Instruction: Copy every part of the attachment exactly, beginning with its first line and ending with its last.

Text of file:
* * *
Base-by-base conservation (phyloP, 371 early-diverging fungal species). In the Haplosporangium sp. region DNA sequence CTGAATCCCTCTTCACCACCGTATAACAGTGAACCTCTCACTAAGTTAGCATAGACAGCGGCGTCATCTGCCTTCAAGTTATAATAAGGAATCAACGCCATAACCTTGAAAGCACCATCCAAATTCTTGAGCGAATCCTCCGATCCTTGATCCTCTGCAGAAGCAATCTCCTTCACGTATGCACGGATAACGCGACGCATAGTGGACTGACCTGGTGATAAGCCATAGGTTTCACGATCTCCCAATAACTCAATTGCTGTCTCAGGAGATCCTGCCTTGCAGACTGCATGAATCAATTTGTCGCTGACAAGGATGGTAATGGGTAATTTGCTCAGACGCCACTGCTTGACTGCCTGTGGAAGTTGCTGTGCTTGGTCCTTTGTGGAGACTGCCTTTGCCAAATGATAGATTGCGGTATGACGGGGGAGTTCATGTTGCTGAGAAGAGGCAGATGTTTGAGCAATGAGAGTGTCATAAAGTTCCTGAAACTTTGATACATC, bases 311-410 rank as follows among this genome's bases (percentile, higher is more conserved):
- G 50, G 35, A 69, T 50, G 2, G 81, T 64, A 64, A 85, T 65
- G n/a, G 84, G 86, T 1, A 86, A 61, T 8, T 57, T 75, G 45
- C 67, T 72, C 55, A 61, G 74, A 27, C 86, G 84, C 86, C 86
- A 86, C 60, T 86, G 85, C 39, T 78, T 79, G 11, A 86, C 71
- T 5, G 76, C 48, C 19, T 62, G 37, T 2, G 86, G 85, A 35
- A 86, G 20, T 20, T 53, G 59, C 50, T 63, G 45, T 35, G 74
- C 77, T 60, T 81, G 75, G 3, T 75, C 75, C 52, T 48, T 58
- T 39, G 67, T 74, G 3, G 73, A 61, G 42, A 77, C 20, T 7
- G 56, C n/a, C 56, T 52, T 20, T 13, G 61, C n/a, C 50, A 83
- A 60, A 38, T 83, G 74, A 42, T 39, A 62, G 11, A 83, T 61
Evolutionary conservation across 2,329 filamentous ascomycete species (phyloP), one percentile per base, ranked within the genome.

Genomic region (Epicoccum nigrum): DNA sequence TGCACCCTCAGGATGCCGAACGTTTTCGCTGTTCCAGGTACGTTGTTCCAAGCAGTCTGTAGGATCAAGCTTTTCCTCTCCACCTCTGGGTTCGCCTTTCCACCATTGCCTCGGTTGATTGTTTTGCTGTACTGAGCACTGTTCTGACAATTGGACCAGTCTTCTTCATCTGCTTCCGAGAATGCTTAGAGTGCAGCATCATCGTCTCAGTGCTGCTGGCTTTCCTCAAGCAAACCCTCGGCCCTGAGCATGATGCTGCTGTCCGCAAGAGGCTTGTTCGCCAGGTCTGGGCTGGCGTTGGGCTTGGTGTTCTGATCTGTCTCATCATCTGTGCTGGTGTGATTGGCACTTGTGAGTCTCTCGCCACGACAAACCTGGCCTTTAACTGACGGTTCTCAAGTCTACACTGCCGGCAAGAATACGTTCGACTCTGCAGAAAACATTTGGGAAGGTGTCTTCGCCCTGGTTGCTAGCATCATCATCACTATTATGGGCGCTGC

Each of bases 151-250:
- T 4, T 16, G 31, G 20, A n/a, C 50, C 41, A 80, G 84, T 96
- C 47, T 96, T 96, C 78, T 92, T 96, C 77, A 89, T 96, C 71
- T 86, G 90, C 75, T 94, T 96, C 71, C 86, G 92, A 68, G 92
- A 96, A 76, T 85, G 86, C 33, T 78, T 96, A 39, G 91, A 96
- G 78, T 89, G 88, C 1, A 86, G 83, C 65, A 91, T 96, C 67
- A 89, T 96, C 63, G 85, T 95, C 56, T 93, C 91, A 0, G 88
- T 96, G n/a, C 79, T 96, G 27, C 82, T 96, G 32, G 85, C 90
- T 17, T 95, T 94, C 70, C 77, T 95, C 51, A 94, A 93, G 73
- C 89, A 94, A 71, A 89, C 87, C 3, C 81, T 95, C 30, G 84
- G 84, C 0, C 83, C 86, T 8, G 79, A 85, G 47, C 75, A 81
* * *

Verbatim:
Base-by-base conservation (phyloP, 371 early-diverging fungal species). In the Haplosporangium sp. region DNA sequence CTGAATCCCTCTTCACCACCGTATAACAGTGAACCTCTCACTAAGTTAGCATAGACAGCGGCGTCATCTGCCTTCAAGTTATAATAAGGAATCAACGCCATAACCTTGAAAGCACCATCCAAATTCTTGAGCGAATCCTCCGATCCTTGATCCTCTGCAGAAGCAATCTCCTTCACGTATGCACGGATAACGCGACGCATAGTGGACTGACCTGGTGATAAGCCATAGGTTTCACGATCTCCCAATAACTCAATTGCTGTCTCAGGAGATCCTGCCTTGCAGACTGCATGAATCAATTTGTCGCTGACAAGGATGGTAATGGGTAATTTGCTCAGACGCCACTGCTTGACTGCCTGTGGAAGTTGCTGTGCTTGGTCCTTTGTGGAGACTGCCTTTGCCAAATGATAGATTGCGGTATGACGGGGGAGTTCATGTTGCTGAGAAGAGGCAGATGTTTGAGCAATGAGAGTGTCATAAAGTTCCTGAAACTTTGATACATC, bases 311-410 rank as follows among this genome's bases (percentile, higher is more conserved):
- G 50, G 35, A 69, T 50, G 2, G 81, T 64, A 64, A 85, T 65
- G n/a, G 84, G 86, T 1, A 86, A 61, T 8, T 57, T 75, G 45
- C 67, T 72, C 55, A 61, G 74, A 27, C 86, G 84, C 86, C 86
- A 86, C 60, T 86, G 85, C 39, T 78, T 79, G 11, A 86, C 71
- T 5, G 76, C 48, C 19, T 62, G 37, T 2, G 86, G 85, A 35
- A 86, G 20, T 20, T 53, G 59, C 50, T 63, G 45, T 35, G 74
- C 77, T 60, T 81, G 75, G 3, T 75, C 75, C 52, T 48, T 58
- T 39, G 67, T 74, G 3, G 73, A 61, G 42, A 77, C 20, T 7
- G 56, C n/a, C 56, T 52, T 20, T 13, G 61, C n/a, C 50, A 83
- A 60, A 38, T 83, G 74, A 42, T 39, A 62, G 11, A 83, T 61
Evolutionary conservation across 2,329 filamentous ascomycete species (phyloP), one percentile per base, ranked within the genome.

Genomic region (Epicoccum nigrum): DNA sequence TGCACCCTCAGGATGCCGAACGTTTTCGCTGTTCCAGGTACGTTGTTCCAAGCAGTCTGTAGGATCAAGCTTTTCCTCTCCACCTCTGGGTTCGCCTTTCCACCATTGCCTCGGTTGATTGTTTTGCTGTACTGAGCACTGTTCTGACAATTGGACCAGTCTTCTTCATCTGCTTCCGAGAATGCTTAGAGTGCAGCATCATCGTCTCAGTGCTGCTGGCTTTCCTCAAGCAAACCCTCGGCCCTGAGCATGATGCTGCTGTCCGCAAGAGGCTTGTTCGCCAGGTCTGGGCTGGCGTTGGGCTTGGTGTTCTGATCTGTCTCATCATCTGTGCTGGTGTGATTGGCACTTGTGAGTCTCTCGCCACGACAAACCTGGCCTTTAACTGACGGTTCTCAAGTCTACACTGCCGGCAAGAATACGTTCGACTCTGCAGAAAACATTTGGGAAGGTGTCTTCGCCCTGGTTGCTAGCATCATCATCACTATTATGGGCGCTGC

Each of bases 151-250:
- T 4, T 16, G 31, G 20, A n/a, C 50, C 41, A 80, G 84, T 96
- C 47, T 96, T 96, C 78, T 92, T 96, C 77, A 89, T 96, C 71
- T 86, G 90, C 75, T 94, T 96, C 71, C 86, G 92, A 68, G 92
- A 96, A 76, T 85, G 86, C 33, T 78, T 96, A 39, G 91, A 96
- G 78, T 89, G 88, C 1, A 86, G 83, C 65, A 91, T 96, C 67
- A 89, T 96, C 63, G 85, T 95, C 56, T 93, C 91, A 0, G 88
- T 96, G n/a, C 79, T 96, G 27, C 82, T 96, G 32, G 85, C 90
- T 17, T 95, T 94, C 70, C 77, T 95, C 51, A 94, A 93, G 73
- C 89, A 94, A 71, A 89, C 87, C 3, C 81, T 95, C 30, G 84
- G 84, C 0, C 83, C 86, T 8, G 79, A 85, G 47, C 75, A 81